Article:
Marijuana goes mainstream
In Oregon, the legal marijuana industry has joined the establishment.
On Wednesday, Oct. 16, the Portland Business Alliance held its second breakfast forum in five years on the future of the industry. The first was held shortly after voters legalized recreational marijuana and the laws governing it were still being written, creating considerable uncertainty about its potential. But the forum was all about business, including how the industry is similar and different from other businesses.
Oregon voters legalized recreational marijuana in 2014, and the regulations were finalized in 2015. Since then, one report has found that by 2017, it was contributing more than $1 billion to the state economy. Recreational marijuana sales totaled $625.4 million between July 2018 and August 2019, generating $106.3 million in state taxes. Today, the industry is officially estimated to employ up to 15,000 workers, a number that increases substantially during the harvest season.
As discussed by a panel of experts, since legal sales began, the industry has already experienced the swings that characterized the nationwide liquor industry after the end of prohibition. Many of the new businesses were small and boomed until overproduction caused prices to fall, prompting a wave of consolidations that is still ongoing. That is benefiting those small owners who want to sell, but it is forcing others to get creative and brand themselves to survive.
"The cannabis industry has evolved like the alcohol industry in just a few short years," said Matt Maletis, a commissioner with the Oregon Liquor Control Commission, which is charged with regulating the industry.
Other panelists said the similarities with existing businesses were striking. Hunter Neubauer, the co-founder of Oregrown, Inc., described his company as a "vertically integrated," meaning it is involved in all aspects of the industry, from cultivation to processing to retail sales. The term was familiar to most of the business people at the downtown Hilton Hotel. And Amy Margolis, a Portland attorney specializing in the industry, complained about the lack of venture capital for women owners.
"Women owners are only receiving 2% of venture capital, and the percentage for women of color is just .2%," said Margolis, reflecting a common lament of women in all businesses.
But the panelists noted remarkable differences as well. Neubauer noted that legal marijuana sales and distribution in Oregon could only be conducted within the state, creating what he called a "market in a box." The same is true of the other 10 states that have legalized recreational marijuana. Neubauer said eliminating such restrictions and allowing interstate commerce would enable the industry to grow even faster.
Because the federal government still considers marijuana an illegal drug, banks will not offer services to the businesses. This has created what Margolis called a forced-cash-only business that endangers public safety by encouraging robberies and the involvement of organized crime.
"How many of you have sat in a bank parking lot and counted out $50,000 in cash?" asked Neubauer? No hands went up in the audience. The U.S. House of Representatives recently passed a bill allowing banks to serve marijuana-related business, but it has not yet passed the U.S. Senate.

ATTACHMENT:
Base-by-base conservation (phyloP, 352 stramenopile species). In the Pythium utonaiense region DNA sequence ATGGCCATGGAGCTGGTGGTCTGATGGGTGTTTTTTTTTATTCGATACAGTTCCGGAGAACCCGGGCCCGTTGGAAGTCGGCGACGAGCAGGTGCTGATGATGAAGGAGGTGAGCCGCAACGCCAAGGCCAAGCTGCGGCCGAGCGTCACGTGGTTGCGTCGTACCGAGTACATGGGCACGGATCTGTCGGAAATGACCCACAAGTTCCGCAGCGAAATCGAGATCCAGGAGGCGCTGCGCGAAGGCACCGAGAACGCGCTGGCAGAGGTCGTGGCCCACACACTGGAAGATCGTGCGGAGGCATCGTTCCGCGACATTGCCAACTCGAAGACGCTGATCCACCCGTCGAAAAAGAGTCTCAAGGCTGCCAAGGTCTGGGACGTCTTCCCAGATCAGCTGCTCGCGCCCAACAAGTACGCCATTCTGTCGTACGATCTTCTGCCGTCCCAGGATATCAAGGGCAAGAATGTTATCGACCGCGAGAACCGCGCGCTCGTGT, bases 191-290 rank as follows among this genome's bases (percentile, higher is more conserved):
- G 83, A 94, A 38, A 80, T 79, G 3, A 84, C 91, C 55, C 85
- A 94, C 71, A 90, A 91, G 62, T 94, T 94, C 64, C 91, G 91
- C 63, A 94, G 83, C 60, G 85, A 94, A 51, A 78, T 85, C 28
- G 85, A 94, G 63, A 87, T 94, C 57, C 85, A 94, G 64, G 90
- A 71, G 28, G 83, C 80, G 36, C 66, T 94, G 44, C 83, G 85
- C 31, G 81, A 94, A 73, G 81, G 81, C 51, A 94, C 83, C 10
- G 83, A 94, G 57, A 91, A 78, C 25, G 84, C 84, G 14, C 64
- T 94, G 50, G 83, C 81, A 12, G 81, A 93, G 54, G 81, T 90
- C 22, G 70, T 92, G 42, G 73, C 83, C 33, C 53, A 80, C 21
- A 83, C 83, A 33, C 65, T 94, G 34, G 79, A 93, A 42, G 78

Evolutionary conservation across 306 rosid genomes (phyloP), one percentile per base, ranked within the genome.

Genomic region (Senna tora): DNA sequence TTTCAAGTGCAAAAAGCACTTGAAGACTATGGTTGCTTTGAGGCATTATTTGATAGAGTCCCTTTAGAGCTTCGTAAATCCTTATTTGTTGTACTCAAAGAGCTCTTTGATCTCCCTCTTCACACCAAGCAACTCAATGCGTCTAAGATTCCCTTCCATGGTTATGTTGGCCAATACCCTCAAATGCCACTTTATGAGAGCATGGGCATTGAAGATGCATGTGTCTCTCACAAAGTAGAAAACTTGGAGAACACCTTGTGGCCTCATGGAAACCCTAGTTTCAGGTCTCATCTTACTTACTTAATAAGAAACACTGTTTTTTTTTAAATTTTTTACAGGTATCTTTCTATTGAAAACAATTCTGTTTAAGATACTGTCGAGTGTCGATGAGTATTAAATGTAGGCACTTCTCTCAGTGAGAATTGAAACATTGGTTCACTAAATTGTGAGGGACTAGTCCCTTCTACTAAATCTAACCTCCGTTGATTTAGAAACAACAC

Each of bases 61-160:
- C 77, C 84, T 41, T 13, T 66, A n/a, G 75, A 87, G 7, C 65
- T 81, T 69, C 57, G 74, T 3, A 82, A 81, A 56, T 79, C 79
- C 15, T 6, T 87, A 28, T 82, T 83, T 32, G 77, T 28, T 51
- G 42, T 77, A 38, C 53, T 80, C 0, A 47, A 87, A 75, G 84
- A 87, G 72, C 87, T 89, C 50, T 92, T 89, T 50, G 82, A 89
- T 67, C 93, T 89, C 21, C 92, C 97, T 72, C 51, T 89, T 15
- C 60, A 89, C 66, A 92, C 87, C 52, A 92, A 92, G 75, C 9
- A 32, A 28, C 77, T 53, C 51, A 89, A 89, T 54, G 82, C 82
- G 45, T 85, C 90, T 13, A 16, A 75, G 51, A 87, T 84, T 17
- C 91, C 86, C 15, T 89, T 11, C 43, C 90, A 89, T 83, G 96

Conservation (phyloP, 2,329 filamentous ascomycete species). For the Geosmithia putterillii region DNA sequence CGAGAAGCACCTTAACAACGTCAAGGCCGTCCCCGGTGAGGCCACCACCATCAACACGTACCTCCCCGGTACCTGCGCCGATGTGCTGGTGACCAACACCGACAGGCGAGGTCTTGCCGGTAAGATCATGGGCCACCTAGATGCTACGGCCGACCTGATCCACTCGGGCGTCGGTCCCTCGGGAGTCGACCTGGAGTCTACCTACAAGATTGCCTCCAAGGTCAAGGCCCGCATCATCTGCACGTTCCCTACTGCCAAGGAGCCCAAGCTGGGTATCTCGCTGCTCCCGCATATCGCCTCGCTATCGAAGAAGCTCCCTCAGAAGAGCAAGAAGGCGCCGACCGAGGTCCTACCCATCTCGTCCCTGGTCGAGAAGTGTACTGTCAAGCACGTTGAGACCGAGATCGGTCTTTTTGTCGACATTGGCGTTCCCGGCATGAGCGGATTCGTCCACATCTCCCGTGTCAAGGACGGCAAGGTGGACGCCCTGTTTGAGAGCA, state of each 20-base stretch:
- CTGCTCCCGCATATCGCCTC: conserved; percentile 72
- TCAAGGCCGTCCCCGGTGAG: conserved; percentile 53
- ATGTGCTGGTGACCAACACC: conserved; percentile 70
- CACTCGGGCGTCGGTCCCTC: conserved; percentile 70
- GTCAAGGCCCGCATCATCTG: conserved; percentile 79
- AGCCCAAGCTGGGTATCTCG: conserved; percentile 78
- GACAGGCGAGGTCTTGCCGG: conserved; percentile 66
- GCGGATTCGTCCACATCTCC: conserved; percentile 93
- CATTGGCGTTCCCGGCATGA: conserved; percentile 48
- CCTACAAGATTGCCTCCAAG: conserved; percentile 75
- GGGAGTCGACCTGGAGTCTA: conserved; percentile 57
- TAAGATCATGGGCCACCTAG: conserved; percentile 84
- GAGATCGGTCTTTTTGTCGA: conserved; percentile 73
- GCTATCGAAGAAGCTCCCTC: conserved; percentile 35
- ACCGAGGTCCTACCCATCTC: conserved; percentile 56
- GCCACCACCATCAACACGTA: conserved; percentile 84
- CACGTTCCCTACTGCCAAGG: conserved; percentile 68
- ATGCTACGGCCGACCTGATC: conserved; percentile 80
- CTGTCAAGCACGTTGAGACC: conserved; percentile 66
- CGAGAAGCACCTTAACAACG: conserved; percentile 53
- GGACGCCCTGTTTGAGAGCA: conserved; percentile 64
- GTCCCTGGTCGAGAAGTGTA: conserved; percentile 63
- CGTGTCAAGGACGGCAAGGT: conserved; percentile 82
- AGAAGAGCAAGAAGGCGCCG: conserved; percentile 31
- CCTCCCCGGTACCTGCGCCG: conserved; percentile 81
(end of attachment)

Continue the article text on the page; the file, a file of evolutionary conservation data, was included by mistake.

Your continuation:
Mason Walker, the CEO of East Fork Cultivars, told the audience that he was a defendant in a federal racketeering lawsuit, probably a first for the PBA, which is also the region's Chamber of Commerce. The suit is civil, not criminal, and was filed by a non-marijuana business owner who claims he was economically harmed by a marijuana business located next door that only marginally did business with Walker's company. Although Walker claimed the suit is "frivolous," the judge hearing it dismissed a motion to dismiss it, however.
The industry is also dealing with the recent concerns over serious and even fatal illnesses related to vaping. Hundreds of people have been sickened and a few have died across the country consuming marijuana-related and other products in electric cigarettes. Oregon Gov. Kate Brown has cracked down by banning the sale of flavored vaping products regulated by the OLCC for six months and appointing a task force to study the situation and make further recommendations.
Although the ban is hurting sales of some marijuana-related products, the panelists were all supportive. Walker, whose company is being hit the hardest, said he does not believe the marijuana in the vaping products is causing the illnesses, but that more study is urgently needed because of the undeniable harmful health effects.
"We're very concerned about the situation, but we're focused right now on harm reduction," said Walker, adding that a complete ban would prompt many users to buy products on the black market, which has no regulations.
The panelists also called for more study and regulation of CBD, a marijuana-related product that does not contain THC, the intoxicant that gets people high. Although Walker said CBD has health benefits, he lamented what he called the current "fad" about it that is supporting the sale of "snake oil" versions that do not meet any standards. He and Margolis called for the Federal Drug Administration to research and regulate CBD to make it more legitimate product
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